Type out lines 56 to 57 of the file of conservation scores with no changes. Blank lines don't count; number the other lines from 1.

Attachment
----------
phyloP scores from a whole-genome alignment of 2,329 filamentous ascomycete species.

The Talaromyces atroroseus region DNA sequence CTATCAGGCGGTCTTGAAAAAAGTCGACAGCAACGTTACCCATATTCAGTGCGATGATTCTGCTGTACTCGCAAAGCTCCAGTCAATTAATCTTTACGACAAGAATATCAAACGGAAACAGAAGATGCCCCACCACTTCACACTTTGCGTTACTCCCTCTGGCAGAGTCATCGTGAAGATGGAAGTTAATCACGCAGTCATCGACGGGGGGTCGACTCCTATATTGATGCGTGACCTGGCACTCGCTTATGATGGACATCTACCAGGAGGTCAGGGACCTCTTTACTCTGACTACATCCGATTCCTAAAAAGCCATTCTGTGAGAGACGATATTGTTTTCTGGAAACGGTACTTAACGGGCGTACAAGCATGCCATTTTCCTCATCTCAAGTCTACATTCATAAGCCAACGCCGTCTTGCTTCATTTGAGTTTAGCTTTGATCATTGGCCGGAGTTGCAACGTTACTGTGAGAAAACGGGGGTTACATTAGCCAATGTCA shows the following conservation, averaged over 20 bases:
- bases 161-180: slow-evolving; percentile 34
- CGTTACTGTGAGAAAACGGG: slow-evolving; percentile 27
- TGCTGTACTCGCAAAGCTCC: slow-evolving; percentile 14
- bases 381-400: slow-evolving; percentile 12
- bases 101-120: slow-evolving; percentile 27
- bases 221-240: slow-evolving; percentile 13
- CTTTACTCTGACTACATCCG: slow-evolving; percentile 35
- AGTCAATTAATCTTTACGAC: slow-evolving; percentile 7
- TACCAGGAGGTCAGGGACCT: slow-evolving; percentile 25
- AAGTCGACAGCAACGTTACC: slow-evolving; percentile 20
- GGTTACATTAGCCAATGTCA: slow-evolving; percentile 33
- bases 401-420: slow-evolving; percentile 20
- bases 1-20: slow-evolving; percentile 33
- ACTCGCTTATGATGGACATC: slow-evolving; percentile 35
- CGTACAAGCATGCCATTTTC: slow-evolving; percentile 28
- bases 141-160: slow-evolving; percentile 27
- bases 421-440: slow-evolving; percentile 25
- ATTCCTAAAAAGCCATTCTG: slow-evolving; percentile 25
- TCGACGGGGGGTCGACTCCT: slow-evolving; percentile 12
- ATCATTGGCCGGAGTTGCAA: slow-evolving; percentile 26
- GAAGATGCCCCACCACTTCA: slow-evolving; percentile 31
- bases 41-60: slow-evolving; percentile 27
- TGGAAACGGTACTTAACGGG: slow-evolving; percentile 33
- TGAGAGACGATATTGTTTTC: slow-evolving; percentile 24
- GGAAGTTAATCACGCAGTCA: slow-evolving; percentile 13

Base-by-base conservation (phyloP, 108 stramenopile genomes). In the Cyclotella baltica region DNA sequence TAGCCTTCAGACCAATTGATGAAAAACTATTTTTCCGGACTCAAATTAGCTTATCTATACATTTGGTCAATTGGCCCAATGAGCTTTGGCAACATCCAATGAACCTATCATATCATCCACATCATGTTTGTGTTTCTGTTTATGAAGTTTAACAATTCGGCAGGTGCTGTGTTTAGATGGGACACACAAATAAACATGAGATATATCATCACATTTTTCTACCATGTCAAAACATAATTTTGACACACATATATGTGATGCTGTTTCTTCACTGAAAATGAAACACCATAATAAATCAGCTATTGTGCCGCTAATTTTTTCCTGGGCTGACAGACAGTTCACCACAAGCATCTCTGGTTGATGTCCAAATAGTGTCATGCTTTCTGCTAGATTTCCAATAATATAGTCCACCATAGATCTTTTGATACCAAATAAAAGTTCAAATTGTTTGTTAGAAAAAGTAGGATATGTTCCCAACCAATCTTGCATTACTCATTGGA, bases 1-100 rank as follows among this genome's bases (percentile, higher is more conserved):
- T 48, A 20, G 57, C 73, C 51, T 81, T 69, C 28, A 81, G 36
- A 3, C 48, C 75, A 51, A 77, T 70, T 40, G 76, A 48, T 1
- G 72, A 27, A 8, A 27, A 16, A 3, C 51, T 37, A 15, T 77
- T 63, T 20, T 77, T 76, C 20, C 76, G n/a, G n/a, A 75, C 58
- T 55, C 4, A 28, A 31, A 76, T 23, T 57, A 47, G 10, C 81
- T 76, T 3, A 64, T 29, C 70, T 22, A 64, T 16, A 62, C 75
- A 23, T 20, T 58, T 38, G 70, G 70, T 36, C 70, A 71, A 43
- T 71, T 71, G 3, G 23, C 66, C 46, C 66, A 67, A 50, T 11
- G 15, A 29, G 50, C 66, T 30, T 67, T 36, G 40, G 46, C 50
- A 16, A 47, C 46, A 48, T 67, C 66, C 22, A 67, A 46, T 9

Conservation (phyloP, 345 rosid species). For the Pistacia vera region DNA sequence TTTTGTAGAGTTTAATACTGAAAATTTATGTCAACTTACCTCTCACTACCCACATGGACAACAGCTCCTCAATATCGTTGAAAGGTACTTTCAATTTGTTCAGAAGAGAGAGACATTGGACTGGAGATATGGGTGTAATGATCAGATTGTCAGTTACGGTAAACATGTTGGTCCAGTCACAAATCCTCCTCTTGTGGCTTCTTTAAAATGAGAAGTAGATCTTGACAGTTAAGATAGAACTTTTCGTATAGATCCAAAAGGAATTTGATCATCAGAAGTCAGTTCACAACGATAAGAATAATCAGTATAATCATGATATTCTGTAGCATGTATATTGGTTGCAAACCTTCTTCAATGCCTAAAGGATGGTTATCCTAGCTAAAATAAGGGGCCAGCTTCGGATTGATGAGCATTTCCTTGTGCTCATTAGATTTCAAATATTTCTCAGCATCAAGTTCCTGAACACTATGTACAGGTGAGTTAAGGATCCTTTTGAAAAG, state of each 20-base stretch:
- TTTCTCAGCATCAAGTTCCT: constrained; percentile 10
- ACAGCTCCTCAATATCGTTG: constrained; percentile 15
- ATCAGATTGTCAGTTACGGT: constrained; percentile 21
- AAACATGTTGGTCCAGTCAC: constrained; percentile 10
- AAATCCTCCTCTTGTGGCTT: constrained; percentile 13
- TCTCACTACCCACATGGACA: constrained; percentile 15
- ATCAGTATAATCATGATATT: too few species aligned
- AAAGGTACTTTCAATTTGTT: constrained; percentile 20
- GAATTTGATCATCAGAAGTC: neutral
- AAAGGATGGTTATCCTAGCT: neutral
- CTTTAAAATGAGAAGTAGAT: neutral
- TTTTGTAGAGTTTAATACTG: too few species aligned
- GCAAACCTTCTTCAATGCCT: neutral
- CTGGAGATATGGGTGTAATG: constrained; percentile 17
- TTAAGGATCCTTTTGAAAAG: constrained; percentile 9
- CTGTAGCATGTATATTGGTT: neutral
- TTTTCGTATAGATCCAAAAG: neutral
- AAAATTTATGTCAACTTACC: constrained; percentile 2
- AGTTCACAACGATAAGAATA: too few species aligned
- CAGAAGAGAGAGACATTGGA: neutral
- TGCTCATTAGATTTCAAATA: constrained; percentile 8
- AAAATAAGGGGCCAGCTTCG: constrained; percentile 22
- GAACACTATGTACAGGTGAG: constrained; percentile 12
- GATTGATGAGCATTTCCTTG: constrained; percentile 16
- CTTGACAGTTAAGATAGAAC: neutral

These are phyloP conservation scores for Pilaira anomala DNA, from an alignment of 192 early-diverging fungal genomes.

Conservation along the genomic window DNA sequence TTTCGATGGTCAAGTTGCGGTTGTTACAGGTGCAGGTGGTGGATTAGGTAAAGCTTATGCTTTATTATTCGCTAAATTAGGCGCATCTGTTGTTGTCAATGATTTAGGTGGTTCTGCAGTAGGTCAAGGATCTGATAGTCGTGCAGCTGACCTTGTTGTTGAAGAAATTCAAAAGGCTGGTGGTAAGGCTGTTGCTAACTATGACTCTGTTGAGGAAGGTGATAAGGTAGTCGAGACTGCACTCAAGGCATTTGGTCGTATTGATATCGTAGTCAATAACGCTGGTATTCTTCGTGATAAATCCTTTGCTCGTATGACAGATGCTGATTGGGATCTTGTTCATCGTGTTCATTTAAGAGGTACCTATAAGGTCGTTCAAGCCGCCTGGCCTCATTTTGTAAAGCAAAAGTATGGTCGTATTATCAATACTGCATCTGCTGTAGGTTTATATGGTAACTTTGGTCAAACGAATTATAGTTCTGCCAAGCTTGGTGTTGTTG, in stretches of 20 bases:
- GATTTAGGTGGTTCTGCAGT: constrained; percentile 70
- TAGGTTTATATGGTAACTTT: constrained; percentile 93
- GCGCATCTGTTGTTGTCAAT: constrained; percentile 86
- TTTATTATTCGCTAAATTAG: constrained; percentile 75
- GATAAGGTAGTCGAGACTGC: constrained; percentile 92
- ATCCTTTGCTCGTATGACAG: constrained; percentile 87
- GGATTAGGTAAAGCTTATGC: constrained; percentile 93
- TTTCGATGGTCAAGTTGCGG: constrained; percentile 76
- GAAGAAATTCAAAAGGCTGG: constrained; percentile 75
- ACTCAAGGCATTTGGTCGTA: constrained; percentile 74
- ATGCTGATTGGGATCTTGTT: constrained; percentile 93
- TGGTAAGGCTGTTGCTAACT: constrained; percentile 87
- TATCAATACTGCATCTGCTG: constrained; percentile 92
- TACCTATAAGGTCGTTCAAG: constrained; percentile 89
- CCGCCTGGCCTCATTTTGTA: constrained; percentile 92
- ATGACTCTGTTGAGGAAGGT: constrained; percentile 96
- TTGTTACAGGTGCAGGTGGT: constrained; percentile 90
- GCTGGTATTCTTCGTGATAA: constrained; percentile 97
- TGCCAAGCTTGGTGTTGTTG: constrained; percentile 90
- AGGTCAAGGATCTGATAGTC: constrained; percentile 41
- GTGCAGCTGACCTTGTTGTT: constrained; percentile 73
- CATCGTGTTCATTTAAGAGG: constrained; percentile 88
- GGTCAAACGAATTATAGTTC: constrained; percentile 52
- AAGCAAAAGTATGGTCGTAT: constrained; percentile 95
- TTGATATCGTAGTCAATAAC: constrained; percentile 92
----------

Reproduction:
- TTTTCGTATAGATCCAAAAG: neutral
- AAAATTTATGTCAACTTACC: constrained; percentile 2